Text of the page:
Home to over 300 vehicles from World War One to present day, The Tank Museum’s unique collection is considered as the best in the world.
Allied Mobility sponsored racing driver, Aaron Morgan, took a trip to the Bovington ground, renowned for once being the military training centre for tanks, to give us his venue accessibility review. Over to you, Aaron!
When I first entered the Tank Museum, it was clear to see the curators have thought carefully about its accessibility. It’s spacious, uncluttered and most of the flooring throughout is concrete which made it easy to roll my wheelchair over. The generous amount of room around the tanks, which are clearly divided by year, means you can move freely around each.
I learned that many visitors come from far and wide to see one tank in particular – the Tiger. In a world’s first, all of the tanks in the Tiger family are on display together until Autumn 2019. I was blown away by the scale of the exhibition and it’s truly impressive when you see the Tiger’s in person.
The display itself features information boards which are at a suitable height to read from my wheelchair. There’s also an interactive display that can be viewed through a small tablet-like screen with headphones attached. It gives a 3D perspective of the tanks as they would have been while in combat and is a great use of technology – a very nice touch!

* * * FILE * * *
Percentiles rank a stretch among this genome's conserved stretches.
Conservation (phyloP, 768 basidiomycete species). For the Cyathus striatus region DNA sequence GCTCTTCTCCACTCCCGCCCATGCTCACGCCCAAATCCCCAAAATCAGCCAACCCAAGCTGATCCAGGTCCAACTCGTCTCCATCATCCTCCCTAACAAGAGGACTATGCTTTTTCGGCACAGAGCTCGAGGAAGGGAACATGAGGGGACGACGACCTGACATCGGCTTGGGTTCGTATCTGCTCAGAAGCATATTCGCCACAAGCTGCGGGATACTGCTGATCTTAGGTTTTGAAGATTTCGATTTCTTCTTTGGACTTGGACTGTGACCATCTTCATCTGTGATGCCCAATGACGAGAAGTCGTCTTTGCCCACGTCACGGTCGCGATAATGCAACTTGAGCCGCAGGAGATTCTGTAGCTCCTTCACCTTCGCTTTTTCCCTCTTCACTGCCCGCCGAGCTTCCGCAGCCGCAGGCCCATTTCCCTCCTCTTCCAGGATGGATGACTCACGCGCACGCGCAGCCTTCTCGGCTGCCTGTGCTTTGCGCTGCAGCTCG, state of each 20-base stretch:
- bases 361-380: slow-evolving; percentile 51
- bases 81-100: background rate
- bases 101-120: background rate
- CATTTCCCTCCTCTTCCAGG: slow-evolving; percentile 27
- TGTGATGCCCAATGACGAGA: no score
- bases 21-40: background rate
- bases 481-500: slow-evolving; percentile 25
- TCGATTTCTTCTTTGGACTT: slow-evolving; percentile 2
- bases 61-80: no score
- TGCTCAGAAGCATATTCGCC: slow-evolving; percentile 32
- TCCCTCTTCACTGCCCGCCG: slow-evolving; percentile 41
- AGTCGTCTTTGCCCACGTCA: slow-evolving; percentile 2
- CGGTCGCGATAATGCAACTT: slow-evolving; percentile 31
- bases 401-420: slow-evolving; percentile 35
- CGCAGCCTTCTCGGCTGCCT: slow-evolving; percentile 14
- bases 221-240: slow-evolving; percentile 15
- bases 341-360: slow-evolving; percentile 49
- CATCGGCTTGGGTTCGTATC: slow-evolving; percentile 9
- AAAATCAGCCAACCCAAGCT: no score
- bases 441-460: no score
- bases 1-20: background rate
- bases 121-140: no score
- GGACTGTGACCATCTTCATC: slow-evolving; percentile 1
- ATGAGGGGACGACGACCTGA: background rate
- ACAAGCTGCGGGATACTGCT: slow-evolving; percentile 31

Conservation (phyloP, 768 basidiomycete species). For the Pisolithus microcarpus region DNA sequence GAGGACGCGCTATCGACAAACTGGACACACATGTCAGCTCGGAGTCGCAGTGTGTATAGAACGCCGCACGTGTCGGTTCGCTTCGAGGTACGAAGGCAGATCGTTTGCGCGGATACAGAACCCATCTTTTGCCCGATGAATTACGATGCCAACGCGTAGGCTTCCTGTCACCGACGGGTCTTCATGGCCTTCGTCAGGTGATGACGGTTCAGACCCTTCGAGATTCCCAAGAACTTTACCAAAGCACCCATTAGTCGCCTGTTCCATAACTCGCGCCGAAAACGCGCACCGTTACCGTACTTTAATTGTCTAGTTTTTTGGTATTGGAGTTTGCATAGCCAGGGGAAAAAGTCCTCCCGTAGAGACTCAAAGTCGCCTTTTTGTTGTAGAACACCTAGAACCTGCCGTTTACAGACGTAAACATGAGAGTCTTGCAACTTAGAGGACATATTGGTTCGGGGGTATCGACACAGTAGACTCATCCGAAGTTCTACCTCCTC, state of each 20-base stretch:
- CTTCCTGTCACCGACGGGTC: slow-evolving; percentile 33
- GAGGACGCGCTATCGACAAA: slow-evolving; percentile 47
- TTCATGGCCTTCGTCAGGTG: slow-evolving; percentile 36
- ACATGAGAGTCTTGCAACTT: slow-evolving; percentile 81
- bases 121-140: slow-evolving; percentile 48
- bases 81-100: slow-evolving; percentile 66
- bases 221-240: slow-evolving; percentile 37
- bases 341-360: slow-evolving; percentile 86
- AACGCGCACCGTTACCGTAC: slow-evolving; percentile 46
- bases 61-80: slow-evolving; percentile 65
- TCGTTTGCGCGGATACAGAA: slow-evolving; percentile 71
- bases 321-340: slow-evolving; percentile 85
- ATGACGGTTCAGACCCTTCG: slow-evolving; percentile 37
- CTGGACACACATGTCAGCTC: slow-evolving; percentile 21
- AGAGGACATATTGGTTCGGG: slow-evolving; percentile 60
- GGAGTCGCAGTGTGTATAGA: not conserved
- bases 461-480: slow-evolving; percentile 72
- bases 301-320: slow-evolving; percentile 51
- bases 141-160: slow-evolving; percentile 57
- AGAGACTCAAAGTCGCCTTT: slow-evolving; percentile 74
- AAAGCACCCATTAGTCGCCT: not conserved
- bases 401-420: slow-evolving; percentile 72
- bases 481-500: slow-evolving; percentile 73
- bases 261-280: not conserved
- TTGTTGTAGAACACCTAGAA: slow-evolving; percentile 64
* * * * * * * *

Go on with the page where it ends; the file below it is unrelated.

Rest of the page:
Warhorse to Horsepower
The Warhorse to Horsepower exhibit focuses on the role that horses played in combat over the years and the eventual move away from cavalry to the tank.
In this section there’s even a dissected tank that you can wheel through but it’s quite narrow in places. Whilst my wheelchair was able to fit through, people in wider wheelchairs might struggle.
The trench experience immerses visitors in the sights and sounds of life in the ditches. Some of the concrete in this section is uneven to simulate mud on the ground but this posed no problem for me to wheel over.
Further into the exhibit, visitors experience exactly what it’d be like to live in a trench. The path becomes a narrow trail of small wooden slats which were sadly too narrow for me to fit down in my chair and will be for most others.
In general, accessibility in the museum really is excellent. The customer facilities are well thought out with toilets dotted in various locations throughout the site. All are a good size and contain grab rails.
The bright and airy restaurant leads out onto an outdoor terrace with tables to eat your food outside if you wish to. From this balcony you can see the famous tank test track and as Bovington is still an active barracks, some tanks will be driven around this during the day. Well worth the view!
For more information on the The Tank Museum – click HERE to head over to their website.